All Saints Church

All Saints Church

All Saints Church dominates the skyline and centre of Hessle now just as it has done for centuries past. The church in Hessle has a recorded history going back beyond Domesday and until 1661 All Saints was the mother church of Holy Trinity in Hull.

In the early years of the nineteenth century there were three small cottages and a pinfold in the churchyard with the town stocks placed close by. By this time hundreds of years of weathering had taken their toll on the fabric of the building so that repair and restoration were required. The building had by now become totally inadequate to support the population of the town. In 1802, therefore, it was proposed that a loft or gallery should be constructed and that the pulpit and reading desk should be re-positioned. The work was completed and the cost of it met by income from the sale of seats in the gallery which amounted to £ 1 14. 9s. 6d. William Wallis paid sixteen guineas; Thomas Levitt paid £ 17 and among others who bought seats were Messrs Smith, Cahill, Roe, Ward, Craddock, Walkington and Extoby. A further gallery extension was completed in 1812 when £210. 5s. was raised.

Seating arrangements in the church were complex with pews and seats being allocated to houses in the township. This could cause problems when new houses were built or old houses were demolished. In 1841 for example Mr Locke demolished a house, which had been occupied by the late Thomas Green. As the house was not replaced the pew, number 20 in the middle aisle of the church, was reallocated to the occupiers of Church Farm.

In 1867 W. H. Huffam F.S.A. made an inspection of the church and reported that it was in need of serious attention. The walls of the church were described as a 'patchwork of chalk, rubble and mud"'. The required work took place and the building was also enlarged. R. G. Smith, an architect of Hull, was responsible for planning the restoration and enlargement of the church. This included the lengthening of the nave, repositioning the chancel, the south and north chapels, removing the upper galleries and widening the aisles. The work was apparently well carried out and the capacity of the church was raised from five hundred to a thousand people. The cost of eight thousand pounds was met by raising subscriptions from parishioners but Joseph Pease also reached into his not inconsiderable purse and paid for the work on the chancel. A pulpit was paid for by John Fearne. The work took the better part of two years to complete and the church was re-opened by the Dean of York in May 1870. Six years later a new porch was added to the south side of the building and later, in the 1870's five new stained glass windows were fitted to the south side of the nave. In 1892 a peal of six bells, made from the four old bells, was provided.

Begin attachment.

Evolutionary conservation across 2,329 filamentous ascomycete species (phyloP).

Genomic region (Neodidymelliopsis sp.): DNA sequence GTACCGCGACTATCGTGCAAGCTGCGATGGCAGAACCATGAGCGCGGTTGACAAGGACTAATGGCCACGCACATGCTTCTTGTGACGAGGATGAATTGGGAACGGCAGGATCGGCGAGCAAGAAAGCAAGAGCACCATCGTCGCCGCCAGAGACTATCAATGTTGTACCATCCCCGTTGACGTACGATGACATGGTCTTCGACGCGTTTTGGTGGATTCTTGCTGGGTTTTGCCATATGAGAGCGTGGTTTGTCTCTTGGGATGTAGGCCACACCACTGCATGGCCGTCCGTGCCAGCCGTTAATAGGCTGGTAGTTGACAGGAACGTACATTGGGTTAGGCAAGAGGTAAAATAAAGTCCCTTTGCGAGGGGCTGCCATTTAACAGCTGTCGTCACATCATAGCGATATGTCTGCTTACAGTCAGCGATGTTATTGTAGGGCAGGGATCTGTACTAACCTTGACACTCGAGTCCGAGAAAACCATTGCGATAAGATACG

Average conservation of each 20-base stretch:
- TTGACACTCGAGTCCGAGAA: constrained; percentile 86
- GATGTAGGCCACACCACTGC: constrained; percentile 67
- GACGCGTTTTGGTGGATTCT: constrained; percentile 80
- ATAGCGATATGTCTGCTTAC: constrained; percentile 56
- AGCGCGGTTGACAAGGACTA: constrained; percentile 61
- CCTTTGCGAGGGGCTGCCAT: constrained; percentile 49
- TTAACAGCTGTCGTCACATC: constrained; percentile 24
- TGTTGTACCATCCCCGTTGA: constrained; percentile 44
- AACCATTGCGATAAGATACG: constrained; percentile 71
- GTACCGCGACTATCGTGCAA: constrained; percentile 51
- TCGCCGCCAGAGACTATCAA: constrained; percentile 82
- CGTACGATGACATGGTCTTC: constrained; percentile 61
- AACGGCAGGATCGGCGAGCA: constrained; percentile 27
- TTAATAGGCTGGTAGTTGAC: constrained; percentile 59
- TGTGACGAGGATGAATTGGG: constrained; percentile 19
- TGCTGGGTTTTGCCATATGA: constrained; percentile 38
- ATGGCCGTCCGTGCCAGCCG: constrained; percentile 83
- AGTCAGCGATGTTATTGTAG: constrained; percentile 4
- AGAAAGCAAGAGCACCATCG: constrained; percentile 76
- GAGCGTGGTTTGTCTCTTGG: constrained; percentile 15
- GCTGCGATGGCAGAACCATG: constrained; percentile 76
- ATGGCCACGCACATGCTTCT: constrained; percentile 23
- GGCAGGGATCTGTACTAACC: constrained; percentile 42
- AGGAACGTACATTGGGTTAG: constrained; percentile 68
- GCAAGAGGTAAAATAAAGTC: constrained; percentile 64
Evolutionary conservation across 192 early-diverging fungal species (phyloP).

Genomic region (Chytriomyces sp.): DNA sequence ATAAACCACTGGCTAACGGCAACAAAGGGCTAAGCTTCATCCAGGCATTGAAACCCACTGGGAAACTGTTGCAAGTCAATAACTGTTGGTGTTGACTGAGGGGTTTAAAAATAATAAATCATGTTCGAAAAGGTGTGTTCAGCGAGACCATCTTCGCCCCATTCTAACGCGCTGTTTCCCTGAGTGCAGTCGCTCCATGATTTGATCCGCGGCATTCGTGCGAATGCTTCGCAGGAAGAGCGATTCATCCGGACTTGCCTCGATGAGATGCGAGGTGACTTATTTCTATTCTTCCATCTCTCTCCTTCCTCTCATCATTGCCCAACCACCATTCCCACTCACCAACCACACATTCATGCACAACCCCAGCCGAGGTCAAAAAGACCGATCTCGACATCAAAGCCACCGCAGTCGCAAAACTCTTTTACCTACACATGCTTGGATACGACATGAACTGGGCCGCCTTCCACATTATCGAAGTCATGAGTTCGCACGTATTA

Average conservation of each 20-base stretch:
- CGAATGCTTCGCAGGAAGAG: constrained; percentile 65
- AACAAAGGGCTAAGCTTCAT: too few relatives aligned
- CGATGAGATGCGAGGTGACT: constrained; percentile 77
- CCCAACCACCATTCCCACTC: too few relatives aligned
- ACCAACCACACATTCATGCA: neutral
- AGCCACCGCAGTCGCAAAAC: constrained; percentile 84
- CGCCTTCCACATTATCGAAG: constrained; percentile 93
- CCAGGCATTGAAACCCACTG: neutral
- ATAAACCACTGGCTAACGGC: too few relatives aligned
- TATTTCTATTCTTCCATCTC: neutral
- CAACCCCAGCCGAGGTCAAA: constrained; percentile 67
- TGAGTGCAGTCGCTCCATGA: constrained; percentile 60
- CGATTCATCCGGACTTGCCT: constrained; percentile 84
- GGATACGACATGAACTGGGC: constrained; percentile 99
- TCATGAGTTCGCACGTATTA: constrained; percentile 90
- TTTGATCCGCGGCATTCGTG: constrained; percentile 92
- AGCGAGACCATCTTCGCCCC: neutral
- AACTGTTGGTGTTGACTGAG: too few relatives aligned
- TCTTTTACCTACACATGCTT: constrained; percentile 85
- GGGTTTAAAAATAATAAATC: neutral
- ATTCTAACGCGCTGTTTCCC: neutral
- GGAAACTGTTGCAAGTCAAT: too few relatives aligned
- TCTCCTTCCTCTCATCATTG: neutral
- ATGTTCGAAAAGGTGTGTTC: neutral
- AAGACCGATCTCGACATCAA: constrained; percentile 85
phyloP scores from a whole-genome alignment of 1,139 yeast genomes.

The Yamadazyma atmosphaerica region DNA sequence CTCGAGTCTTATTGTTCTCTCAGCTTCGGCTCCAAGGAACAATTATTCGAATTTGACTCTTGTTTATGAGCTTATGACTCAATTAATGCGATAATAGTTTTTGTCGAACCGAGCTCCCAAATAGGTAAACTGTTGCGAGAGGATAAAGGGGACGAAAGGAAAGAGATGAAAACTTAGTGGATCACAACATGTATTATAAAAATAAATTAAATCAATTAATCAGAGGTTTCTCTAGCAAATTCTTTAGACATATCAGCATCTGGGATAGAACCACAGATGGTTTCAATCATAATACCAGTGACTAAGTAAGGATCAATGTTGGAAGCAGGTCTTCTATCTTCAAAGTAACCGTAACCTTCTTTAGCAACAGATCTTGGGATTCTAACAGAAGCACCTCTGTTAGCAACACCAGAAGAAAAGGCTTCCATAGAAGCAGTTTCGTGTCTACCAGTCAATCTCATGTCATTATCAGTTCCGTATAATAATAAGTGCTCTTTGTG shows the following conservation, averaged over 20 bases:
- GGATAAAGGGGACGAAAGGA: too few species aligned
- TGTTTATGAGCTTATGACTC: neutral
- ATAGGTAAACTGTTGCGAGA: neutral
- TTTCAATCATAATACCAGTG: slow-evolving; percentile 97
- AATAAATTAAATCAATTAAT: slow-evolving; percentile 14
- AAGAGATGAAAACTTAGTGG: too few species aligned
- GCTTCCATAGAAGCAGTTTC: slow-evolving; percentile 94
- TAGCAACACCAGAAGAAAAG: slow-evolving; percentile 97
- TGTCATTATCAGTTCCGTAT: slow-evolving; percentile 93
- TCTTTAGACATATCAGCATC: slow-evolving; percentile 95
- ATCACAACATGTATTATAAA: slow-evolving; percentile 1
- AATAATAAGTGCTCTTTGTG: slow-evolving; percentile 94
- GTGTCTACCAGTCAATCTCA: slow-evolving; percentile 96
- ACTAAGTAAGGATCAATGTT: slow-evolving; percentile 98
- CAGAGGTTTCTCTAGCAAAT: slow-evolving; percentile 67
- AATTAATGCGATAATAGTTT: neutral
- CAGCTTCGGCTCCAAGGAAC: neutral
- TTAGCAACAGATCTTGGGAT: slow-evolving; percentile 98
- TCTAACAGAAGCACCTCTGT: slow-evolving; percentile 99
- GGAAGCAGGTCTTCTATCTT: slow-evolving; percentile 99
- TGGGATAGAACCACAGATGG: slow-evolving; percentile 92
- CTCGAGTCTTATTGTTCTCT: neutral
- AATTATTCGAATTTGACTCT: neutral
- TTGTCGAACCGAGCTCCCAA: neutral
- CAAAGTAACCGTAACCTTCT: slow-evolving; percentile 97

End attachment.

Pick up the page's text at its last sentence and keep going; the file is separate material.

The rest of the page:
The parish of Hessle has always occupied a large area and as a result in 1865 a chapel of ease and mission room was provided at Hessle Cliffe to cater for the needs of the small community living there as well as workers from the chalk quarries and whiting works. The small, brick chapel, known as St. Mary's on the Cliff, was built and equipped at a cost of £68. 9s. 1d, of which £62. 10s was raised from subscribers and the balance of £5. 19s. 1d. was donated by Mr. Pease.

A Chapel of St. James was also provided at Springville to serve the growing community in that part of the town.

St Mary's on the Cliff, Hessle Foreshore.

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